0 comments / Posted by Grace Shears

For those of you who have already watched SMILE, you are by now well aware of what and who the Vardies are and what they represent. In the case of those less fortunate, who have not yet seen it, SPOILER ALERT!!!!!!

Did you realize that AbbyShot is blessed to be living near Andrew Vardy, a local professor at Memorial University of Newfoundland, after whom these swarm robots name and concept were inspired? 

Dr. Andrew Vardy is in the Departments of Computer Science and Electrical and Computer Engineering at MUN.

Memorial University of Newfoundland, St John's, NL, Canada. Founded 1925. Photographer unknown.

We had the opportunity to speak with Andrew just a few days after the episode aired. We asked him a few questions about his involvement and here is what he had to say.

1. What/who inspired you to research swarm robots?

Photo compliments of The Institute of Engineers Australia (8 September 2016)

I've been interested in swarm robotics ever since doing my Masters at the University of Sussex in the UK. We had a course there called "Animal and Machine Intelligence" which focused a lot on how insects respond to visual cues in their environment. This course has been a huge inspiration to me. We also learned about how groups of animals work together. For my Ph.D. studies at Carleton University in Ottawa, I focused on the problem of how honeybees find their way home using vision and how we could mimic their strategies using robots. I was really focused on the behaviour of individuals for many years, but I returned to the topic of individuals working together in swarms in 2011. I've since developed algorithms for robots allowing them to sort objects and aggregate together more efficiently. I am working now on getting robots to build structures like enclosures and walls.



2. So, if one of the robotics breaks down, does the action then signal another unit to fly into his place and take over?

In swarm robotics, the main idea is that individual robots make decisions that contribute to the overall goal. But they don't need to be fully aware of each other. This allows the system of robots to be flexible because each one can continue the work of another without either being aware of it. The opposite approach is to have one set of robots in charge and sending commands to the others.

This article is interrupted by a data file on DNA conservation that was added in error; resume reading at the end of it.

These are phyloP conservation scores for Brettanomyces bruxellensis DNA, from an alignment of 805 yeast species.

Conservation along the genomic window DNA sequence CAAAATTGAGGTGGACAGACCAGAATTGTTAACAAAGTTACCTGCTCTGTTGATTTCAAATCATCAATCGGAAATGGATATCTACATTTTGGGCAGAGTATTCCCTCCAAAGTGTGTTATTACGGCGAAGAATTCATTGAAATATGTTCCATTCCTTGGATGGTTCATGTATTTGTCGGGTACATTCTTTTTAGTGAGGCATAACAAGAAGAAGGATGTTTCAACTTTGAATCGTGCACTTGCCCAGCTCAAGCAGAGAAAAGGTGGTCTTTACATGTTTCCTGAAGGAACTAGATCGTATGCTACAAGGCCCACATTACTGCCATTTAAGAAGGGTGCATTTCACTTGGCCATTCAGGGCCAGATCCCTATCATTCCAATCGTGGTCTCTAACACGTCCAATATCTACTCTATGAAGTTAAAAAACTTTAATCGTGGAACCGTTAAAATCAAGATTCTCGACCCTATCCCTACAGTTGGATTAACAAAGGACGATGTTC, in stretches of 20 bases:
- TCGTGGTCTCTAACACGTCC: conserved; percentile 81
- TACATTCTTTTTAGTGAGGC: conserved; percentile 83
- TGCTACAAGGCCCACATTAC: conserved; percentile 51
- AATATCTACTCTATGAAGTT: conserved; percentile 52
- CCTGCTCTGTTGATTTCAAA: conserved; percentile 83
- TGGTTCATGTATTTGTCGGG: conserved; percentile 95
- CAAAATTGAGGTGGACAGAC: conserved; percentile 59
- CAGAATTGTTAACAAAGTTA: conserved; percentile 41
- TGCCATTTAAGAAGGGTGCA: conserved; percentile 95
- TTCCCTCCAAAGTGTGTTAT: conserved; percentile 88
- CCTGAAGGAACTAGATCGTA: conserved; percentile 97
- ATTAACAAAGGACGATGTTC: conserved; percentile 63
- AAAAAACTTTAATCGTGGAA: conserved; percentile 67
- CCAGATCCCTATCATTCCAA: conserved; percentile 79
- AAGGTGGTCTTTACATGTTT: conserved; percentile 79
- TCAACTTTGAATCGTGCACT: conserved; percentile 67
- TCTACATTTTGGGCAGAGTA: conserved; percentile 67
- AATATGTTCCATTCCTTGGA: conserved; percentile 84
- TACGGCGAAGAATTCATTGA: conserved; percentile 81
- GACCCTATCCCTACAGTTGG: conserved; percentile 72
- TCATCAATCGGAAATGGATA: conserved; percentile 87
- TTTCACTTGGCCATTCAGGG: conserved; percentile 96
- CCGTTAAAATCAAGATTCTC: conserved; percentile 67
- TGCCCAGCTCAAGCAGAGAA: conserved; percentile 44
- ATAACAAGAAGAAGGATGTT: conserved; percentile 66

3. Now that you know what a TARDIS is, where and when would you time travel?

I'd travel to the early 1970s and see what things were really like when I was a little kid growing up in Conception Bay South, Newfoundland. Maybe I'd then zip over to London and catch a Led Zeppelin concert.

4. Rumors are that this story was born out of Frank Cottrel-Boyce asking scientists what terrified them. What terrifies you?

He didn't ask me that particular question, but we did talk. I worked with Frank on a short story he was writing that brought together a number of interesting ideas from swarm robotics, social appliances, and the frustrations of predicting the future. We've stayed in touch and he asked me last year about my thoughts on the future. In my vision of the future, there are robots everywhere, working peacefully together with us. I think it will be a long time before the robots will be able to act independently and therefore our relationship with robots will be more like that between shepherds and sheep. I see these robots working slowly and gently, to clean, build, and help to maintain our world.

5. Have you ever cosplayed before? Who is your favorite character from Lord of the Rings?

Nope and Gandalf. ;-) 

For more information on Andrew Vardy and his ongoing work with swarm robotics please see the following links:

http://www.cbc.ca/news/canada/newfoundland-labrador/mun-prof-dr-who-vardies-1.4079891

https://gazette.mun.ca/research/who-knew/

http://www.mun.ca/engineering/about/people/andrewvardy.php


Written by: Grace Shears

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